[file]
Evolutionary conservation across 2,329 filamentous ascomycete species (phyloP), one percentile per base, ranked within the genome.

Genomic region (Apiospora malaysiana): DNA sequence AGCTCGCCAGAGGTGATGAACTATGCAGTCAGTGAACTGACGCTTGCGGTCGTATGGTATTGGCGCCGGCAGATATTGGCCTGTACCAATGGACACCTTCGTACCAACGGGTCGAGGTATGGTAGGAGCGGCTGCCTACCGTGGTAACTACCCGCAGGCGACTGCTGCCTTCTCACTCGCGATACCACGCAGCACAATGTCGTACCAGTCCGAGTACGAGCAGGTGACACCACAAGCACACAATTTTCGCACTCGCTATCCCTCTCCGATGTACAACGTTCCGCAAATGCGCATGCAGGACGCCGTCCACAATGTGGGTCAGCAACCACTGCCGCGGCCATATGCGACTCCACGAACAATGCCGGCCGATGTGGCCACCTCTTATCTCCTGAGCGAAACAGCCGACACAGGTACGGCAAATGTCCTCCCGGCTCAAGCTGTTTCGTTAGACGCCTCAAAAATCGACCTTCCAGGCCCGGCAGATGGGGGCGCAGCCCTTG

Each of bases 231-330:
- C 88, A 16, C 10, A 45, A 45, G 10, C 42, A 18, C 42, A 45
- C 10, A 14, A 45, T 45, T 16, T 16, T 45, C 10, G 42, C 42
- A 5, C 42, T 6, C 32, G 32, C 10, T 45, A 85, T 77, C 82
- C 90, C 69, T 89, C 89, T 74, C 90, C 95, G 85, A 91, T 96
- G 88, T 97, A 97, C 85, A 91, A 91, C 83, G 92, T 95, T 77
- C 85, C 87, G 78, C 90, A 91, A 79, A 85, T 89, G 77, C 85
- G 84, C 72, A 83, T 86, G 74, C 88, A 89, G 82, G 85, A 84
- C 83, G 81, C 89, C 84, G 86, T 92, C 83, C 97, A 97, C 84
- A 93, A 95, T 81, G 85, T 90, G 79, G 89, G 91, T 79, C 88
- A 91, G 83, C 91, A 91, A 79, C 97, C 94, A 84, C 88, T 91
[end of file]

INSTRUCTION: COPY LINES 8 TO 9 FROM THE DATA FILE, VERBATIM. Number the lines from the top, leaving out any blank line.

- G 88, T 97, A 97, C 85, A 91, A 91, C 83, G 92, T 95, T 77
- C 85, C 87, G 78, C 90, A 91, A 79, A 85, T 89, G 77, C 85